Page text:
In February, the Harvard Family Research Project (HFRP) published After School Programs in the 21st Century: Their Potential and What It Takes to Achieve It (Little, Wimer, & Weiss, 2008), a brief that summarizes 10 years of research on afterschool programs and discusses implications for the future. Featured in the brief are studies that evaluate large afterschool programs with experimental or quasi-experimental designs. The authors, Priscilla M. D. Little, Christopher B. Wimer, and Heather B. Weiss, drew on those evaluations to address two primary questions: 1) Does participation in after school programs make a difference, and, if so, 2) What conditions appear to be necessary to achieve positive results? In this article, we summarize their findings and discuss the characteristics of programs leading to positive student outcomes.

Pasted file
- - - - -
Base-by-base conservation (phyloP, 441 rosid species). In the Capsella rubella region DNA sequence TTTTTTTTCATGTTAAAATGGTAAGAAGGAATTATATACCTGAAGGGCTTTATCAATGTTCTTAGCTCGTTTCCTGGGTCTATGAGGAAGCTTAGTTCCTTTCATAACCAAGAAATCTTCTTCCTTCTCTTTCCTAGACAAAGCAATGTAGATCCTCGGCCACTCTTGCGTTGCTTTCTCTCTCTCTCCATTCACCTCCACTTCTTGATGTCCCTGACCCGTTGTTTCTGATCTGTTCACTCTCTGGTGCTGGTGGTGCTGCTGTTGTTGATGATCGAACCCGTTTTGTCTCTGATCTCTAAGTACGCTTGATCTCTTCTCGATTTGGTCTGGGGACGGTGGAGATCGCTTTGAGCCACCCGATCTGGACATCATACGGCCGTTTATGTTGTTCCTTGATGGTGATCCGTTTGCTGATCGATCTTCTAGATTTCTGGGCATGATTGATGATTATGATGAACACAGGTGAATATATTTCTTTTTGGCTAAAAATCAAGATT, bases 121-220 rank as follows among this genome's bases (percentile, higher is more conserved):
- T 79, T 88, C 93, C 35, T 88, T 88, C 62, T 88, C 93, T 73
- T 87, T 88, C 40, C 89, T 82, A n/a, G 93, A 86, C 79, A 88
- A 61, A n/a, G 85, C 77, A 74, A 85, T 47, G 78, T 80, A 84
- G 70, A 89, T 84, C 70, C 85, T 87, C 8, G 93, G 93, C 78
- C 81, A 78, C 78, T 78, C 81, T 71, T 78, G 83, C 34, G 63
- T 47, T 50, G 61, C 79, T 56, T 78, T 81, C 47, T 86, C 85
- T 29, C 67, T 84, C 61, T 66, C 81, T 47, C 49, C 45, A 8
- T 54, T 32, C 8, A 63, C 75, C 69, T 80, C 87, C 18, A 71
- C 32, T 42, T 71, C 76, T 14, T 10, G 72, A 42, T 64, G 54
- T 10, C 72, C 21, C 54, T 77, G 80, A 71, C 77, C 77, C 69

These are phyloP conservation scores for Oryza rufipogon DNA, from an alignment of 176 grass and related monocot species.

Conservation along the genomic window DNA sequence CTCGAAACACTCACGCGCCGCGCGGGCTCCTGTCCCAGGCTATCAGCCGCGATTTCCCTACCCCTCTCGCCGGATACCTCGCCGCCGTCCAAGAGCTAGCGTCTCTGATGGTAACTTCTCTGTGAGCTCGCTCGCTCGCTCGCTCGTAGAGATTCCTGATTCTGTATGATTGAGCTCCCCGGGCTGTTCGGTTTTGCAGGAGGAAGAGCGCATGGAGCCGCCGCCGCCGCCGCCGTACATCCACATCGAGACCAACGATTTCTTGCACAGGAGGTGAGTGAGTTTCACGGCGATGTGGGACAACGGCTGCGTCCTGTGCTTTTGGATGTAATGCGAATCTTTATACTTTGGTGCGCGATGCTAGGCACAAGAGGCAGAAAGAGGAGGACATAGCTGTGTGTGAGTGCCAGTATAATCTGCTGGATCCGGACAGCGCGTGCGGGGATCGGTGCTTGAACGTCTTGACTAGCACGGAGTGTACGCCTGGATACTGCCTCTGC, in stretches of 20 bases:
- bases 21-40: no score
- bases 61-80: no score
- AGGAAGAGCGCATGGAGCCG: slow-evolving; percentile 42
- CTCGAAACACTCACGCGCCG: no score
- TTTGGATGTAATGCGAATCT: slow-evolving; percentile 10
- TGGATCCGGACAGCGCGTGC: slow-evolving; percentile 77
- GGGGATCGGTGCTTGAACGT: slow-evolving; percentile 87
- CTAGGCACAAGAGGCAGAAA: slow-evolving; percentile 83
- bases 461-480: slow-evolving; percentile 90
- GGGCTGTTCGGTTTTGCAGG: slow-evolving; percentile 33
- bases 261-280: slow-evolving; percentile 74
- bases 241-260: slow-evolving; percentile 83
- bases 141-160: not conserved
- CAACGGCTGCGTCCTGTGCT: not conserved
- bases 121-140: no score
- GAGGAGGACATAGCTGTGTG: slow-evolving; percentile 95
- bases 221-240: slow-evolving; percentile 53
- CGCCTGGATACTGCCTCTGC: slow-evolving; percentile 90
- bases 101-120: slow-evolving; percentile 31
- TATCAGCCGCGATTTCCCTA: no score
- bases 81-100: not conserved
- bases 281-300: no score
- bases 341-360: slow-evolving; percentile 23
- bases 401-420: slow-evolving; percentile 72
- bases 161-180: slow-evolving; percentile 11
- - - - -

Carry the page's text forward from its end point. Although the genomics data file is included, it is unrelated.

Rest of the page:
Does participation in afterschool programs make a difference?


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